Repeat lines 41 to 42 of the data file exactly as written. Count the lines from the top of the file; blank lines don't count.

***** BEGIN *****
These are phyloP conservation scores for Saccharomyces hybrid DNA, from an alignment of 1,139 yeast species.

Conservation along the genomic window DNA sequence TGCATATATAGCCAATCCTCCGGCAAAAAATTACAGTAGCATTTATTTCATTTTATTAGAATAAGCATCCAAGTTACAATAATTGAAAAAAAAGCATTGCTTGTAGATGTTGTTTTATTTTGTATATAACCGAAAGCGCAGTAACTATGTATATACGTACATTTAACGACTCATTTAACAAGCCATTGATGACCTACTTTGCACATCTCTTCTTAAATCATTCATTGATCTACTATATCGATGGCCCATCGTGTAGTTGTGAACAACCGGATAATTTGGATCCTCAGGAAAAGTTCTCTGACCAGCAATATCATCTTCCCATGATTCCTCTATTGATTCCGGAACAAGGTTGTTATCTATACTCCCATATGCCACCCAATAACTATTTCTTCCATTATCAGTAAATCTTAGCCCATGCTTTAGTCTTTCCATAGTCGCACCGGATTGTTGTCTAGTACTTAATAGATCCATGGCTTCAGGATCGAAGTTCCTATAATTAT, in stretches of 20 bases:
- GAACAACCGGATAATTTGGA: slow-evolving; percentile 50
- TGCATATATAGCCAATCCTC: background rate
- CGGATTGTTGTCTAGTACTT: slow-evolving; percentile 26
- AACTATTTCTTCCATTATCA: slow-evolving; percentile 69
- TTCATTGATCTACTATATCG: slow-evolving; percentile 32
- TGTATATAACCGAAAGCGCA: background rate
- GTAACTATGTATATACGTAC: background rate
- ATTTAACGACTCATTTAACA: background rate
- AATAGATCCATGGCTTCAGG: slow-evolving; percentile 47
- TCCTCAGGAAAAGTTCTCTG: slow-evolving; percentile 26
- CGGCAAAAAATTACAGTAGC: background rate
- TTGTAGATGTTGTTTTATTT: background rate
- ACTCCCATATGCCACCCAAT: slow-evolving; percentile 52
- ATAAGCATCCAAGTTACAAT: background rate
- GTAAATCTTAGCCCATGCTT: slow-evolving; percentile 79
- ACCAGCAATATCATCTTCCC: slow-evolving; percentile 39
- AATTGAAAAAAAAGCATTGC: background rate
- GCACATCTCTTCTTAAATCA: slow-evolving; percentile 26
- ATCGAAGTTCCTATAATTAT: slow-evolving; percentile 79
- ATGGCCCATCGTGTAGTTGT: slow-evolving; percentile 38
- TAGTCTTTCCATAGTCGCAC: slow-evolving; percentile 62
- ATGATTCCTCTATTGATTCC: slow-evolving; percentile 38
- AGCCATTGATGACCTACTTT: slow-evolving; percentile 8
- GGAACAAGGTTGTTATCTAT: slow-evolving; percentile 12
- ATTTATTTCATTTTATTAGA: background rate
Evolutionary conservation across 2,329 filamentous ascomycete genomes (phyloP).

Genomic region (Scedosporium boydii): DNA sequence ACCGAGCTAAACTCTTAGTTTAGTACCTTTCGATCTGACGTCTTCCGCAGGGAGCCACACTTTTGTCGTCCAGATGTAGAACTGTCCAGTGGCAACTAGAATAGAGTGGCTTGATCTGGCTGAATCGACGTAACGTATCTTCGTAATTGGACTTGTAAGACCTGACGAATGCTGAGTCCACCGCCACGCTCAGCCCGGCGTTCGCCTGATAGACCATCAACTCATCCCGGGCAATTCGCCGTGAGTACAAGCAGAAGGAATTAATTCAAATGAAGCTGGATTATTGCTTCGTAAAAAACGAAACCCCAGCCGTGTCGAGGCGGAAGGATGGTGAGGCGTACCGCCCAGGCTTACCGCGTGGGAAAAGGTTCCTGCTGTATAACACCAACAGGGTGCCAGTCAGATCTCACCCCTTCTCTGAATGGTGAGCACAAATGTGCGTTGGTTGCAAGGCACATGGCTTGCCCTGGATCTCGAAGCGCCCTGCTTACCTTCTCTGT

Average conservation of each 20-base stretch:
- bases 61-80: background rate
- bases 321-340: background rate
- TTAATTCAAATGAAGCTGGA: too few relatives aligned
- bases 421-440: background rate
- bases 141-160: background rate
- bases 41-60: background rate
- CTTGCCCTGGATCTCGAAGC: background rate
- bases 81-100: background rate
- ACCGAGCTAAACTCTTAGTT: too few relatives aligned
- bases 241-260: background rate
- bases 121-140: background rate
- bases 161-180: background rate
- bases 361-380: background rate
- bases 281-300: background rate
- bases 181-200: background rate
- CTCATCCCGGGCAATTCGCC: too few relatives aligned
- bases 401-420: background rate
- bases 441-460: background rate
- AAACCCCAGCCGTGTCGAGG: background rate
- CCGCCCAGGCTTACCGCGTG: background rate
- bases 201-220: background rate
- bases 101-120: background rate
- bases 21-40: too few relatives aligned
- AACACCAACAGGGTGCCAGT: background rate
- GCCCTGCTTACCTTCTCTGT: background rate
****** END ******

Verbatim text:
- bases 121-140: background rate
- bases 161-180: background rate